Orion Over Observing Field

Photo provided by David Ault

Combating light pollution to protect our starry night skies

Step outside at nighttime, and you’ll likely notice that the dark skies of yesteryear are rapidly disappearing, replaced by the yellow haze of light pollution.

Stargazers may find the problem annoying, but according to David Ault, a member of the Williamson County Astronomy Club, they aren’t the only ones affected. “Light pollution harms both us and the environment,” says David. “All this artificial light affects our own circadian rhythms and those of animals, messing with sleep and health.”

Fortunately, there is a movement underway to mitigate these negative effects. The Dark-Sky Initiative, started by the International Dark-Sky Association (IDA), has armed citizens around the globe with the knowledge needed to make positive light changes—both large and incremental.

Here are a few simple strategies you can employ to help reverse the effects of light pollution and protect our starry night skies.

Milky Way

Photo provided by David Ault

1. Substitute unshielded lights with shielded lights. According to David, this minor change can produce significant results. “A good portion of light goes up into the sky and scatters, and that’s a major cause of light pollution,” he says. “If you direct the light downward, where it’s more effective, then you’re actually utilizing the light better, and you’re causing less light pollution.”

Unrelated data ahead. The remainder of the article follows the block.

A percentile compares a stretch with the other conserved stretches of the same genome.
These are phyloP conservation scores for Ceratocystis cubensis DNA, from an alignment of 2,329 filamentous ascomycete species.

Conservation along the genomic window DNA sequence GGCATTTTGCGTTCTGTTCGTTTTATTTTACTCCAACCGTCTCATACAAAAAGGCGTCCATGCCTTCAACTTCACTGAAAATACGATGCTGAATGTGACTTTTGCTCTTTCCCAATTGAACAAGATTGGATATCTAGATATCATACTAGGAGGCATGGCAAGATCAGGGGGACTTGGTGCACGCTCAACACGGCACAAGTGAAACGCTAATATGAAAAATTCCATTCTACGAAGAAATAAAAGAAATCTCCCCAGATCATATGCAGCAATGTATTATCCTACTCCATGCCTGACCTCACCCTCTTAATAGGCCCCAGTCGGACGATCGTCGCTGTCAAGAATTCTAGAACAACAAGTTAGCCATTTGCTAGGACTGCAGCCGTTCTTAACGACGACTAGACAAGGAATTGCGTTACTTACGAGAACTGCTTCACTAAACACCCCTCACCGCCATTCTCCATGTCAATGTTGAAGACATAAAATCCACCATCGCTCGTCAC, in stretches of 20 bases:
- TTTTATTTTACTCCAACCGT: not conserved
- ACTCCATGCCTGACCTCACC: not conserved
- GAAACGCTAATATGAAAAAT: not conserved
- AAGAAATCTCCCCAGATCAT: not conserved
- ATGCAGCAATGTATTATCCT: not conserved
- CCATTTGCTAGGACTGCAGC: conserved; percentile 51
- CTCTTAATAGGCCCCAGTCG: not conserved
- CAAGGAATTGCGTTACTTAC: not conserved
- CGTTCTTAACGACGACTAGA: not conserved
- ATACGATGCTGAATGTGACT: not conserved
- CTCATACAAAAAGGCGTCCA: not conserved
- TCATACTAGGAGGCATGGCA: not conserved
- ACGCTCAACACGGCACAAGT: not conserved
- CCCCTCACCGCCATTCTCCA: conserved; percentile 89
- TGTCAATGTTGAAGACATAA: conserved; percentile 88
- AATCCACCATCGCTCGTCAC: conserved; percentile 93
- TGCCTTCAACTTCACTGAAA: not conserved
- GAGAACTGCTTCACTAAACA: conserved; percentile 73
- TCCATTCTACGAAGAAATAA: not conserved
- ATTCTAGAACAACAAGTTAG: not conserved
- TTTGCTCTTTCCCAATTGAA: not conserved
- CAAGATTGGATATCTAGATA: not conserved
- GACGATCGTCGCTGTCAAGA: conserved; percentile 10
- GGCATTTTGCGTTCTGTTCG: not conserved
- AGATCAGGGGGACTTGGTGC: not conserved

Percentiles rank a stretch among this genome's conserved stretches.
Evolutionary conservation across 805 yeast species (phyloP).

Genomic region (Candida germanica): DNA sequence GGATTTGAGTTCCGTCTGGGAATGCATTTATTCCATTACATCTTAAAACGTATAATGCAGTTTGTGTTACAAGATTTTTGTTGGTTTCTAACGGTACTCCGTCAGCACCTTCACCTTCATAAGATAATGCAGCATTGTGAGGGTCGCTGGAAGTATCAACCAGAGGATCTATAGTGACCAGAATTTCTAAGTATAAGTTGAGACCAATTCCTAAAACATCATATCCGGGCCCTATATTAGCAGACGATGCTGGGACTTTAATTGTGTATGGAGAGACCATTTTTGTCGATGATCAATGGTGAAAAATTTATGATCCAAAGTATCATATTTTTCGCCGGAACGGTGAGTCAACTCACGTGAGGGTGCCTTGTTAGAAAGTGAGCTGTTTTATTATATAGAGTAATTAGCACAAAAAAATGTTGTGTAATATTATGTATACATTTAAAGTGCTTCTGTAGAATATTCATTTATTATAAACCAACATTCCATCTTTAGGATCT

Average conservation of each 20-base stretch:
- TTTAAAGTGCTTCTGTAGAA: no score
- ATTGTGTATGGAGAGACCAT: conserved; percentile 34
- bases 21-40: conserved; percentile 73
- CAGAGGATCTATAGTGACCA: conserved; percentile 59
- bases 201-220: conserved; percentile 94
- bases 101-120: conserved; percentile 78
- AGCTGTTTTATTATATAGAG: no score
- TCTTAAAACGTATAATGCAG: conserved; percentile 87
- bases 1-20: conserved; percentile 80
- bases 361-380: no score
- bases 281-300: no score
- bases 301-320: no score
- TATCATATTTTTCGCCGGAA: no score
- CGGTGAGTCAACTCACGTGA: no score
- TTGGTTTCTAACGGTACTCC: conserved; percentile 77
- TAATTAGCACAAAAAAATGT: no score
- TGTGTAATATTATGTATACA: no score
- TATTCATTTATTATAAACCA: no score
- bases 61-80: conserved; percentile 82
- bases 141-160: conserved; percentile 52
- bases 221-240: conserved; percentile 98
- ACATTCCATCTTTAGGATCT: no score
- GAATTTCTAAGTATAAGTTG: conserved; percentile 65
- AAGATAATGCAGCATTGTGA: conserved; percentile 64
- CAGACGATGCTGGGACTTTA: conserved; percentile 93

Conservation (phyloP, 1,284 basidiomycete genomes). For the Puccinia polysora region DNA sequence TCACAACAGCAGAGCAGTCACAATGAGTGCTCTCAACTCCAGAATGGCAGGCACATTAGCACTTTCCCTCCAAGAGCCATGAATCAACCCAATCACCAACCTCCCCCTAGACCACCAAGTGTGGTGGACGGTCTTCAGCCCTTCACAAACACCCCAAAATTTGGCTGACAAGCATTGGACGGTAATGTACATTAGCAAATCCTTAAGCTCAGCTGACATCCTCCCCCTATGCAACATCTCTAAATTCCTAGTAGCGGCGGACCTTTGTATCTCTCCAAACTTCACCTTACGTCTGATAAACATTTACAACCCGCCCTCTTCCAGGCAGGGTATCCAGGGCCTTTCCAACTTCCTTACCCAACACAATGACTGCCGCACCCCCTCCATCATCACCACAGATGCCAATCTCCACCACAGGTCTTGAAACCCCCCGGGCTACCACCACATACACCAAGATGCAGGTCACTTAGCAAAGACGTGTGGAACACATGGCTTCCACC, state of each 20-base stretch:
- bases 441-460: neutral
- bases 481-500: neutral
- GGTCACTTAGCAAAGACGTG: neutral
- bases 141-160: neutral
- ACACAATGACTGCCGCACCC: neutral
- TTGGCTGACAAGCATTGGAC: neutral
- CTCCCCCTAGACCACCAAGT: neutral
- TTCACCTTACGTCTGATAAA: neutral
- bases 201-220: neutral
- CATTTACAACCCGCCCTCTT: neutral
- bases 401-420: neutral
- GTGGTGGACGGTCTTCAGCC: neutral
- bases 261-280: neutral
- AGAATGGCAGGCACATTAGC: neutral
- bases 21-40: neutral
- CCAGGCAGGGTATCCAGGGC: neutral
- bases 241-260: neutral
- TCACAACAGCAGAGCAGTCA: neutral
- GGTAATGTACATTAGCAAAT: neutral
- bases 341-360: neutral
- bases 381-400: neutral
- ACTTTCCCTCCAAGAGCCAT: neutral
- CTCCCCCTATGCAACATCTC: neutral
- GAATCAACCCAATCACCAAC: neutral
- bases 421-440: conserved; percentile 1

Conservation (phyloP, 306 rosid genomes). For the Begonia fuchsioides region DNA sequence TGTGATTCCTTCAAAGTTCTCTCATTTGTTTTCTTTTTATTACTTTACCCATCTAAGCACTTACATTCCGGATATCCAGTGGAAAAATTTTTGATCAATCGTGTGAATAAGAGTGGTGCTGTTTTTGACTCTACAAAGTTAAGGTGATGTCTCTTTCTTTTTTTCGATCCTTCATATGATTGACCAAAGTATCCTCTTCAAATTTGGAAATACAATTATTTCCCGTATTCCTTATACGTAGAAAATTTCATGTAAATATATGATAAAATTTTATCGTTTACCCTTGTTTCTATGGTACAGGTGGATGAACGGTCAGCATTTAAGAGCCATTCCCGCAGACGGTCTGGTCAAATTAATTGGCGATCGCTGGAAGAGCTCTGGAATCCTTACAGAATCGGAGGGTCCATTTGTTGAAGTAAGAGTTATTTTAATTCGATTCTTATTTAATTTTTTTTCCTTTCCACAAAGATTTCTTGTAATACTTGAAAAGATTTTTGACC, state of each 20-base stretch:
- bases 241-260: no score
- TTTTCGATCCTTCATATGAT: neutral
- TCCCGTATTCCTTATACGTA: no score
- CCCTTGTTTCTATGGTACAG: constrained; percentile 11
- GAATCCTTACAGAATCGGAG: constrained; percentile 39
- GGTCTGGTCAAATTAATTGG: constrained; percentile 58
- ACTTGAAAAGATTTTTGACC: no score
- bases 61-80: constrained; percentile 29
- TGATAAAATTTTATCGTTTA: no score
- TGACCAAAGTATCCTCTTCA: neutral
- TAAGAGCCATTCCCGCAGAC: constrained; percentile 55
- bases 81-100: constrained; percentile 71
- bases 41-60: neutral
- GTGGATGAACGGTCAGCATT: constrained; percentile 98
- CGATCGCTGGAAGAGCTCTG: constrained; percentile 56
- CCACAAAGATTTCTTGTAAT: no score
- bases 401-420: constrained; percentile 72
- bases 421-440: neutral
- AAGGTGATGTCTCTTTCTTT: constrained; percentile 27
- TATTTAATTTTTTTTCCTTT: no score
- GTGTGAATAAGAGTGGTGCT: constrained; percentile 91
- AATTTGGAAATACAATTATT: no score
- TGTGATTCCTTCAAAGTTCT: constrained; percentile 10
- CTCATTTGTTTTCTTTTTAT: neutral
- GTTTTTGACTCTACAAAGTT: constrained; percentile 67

2. Install motion-sensing lights outside your house to ensure that the lights turn on only when needed. Timers and dimmer switches can also be helpful.

3. Turn lights off when not in use, and use only the amount of light necessary to prevent waste and pollution.

4. Blue lights, commonly used in electronic displays, can be particularly harmful to health and circadian rhythms. Avoid blue lights at night.

5. When purchasing fixtures, look for the IDA’s “Approved Dark-Sky Friendly Fixture” seal of approval.


Photo provided by TXMOST

Photo provided by TXMOST

For more information, visit the International Dark Sky Association website at www.darksky.org. The Hill Country Alliance also provides information about preserving dark skies at www.hillcountryalliance.org.


A Planetarium on the Move

See the night skies inside a mobile planetarium! The Austin Planetarium Discovery Dome from the Texas Museum of Science and Technology in Cedar Park is a portable, inflatable planetarium that can seat about 45 kids or 30 adults for a digitally projected show. Find out more about the mobile planetarium at www.txmost.org.

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